Read strictly as written, this would allow the IOC Executive Board to suspend Iran if, in fact, the Iranian NOC did ask the government not to execute Afkari. And if it did not, the IOC could fall back on Rule 27’s prohibition against “violence in sport.”

From a legal perspective, these are not straightforward and obvious. Afkari was not killed because he was an athlete, but accused of political activity and the purported killing of Turkeman.

Suspensions are hardly new territory for the IOC. South Africa was memorably thrown out of the Movement from 1964-88 for its apartheid policies and both India and Kuwait have been suspended in recent years for governmental interference with the autonomy of the respective National Olympic Committees. But this case is much different.

Further, Bach and his IOC colleagues know that the key to the worldwide success of the Games is international unity, even it means tolerating some unsavory characters and nations. Russia has been suspended for four years and could miss three Olympic Games – 2020+1, 2022 Winter and 2024 – if its sanction is confirmed by the Court of Arbitration for Sport in November. Could a suspension of Iran start the dominoes toward an Iranian-Russian alliance that could try to organize boycotts of future Games?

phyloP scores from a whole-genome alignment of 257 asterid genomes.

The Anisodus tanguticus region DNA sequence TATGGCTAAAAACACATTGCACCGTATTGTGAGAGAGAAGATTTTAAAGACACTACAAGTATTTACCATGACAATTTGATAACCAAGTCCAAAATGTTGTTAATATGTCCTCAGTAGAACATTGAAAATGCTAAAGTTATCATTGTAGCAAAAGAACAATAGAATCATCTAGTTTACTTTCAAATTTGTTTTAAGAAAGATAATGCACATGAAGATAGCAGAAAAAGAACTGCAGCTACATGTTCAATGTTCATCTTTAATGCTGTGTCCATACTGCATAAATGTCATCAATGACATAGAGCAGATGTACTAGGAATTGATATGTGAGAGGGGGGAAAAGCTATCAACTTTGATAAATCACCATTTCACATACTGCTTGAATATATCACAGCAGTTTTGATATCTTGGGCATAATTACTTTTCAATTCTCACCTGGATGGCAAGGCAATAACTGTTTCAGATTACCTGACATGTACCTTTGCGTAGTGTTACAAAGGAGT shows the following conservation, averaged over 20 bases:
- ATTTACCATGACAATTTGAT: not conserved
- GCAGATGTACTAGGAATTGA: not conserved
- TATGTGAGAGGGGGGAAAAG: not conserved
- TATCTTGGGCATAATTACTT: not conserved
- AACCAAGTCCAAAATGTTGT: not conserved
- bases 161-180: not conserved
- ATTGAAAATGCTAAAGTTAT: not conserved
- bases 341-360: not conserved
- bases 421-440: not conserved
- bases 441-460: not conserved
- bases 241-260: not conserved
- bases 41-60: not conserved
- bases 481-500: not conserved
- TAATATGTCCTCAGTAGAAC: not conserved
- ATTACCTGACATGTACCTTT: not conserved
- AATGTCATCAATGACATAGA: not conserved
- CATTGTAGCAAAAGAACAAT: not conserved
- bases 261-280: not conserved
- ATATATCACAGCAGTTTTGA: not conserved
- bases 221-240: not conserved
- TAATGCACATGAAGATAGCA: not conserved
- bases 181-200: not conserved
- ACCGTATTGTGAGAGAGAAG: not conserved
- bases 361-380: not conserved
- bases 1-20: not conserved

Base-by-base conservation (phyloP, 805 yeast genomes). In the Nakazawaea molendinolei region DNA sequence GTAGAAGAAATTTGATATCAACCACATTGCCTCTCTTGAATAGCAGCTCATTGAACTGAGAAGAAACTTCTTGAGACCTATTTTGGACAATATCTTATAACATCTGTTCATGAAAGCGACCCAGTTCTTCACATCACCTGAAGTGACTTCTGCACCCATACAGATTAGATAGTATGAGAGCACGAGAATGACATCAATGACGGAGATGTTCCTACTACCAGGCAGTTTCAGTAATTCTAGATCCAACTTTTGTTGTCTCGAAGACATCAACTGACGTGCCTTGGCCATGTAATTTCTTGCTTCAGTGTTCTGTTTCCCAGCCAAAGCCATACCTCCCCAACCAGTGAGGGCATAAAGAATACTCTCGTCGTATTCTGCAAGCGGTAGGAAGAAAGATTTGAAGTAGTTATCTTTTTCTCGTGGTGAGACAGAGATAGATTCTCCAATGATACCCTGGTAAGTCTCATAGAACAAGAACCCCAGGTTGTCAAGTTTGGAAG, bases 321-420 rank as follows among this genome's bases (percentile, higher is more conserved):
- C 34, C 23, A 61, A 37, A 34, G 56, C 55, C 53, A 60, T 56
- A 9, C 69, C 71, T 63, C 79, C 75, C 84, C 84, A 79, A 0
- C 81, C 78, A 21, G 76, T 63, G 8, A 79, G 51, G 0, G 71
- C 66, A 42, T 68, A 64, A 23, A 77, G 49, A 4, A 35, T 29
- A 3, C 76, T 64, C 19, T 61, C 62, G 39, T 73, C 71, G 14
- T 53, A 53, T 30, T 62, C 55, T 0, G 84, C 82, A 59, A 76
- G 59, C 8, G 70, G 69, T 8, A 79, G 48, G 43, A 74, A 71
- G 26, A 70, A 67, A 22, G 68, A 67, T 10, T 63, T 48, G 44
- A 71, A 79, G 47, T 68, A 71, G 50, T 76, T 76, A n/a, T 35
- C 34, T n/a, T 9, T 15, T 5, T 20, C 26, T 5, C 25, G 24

Navid Afkari’s death could be the catalyst for more international sanctions for Iran, and an ouster from sport would be not only highly public, but likely quite unpopular in a country which takes its sports seriously.

The next time we are likely to hear from the IOC on this topic is not far off. An Executive Board meeting – by videoconference – is scheduled for 7 October, little more than three weeks away. That’s enough time to determine a response, or – if necessary – to set up another of the IOC’s famous ad hoc committees to figure out the right sanction.

Sadly, none of these will being Navid Afkari back to life, or release his brothers from prison.

Rich Perelman
Editor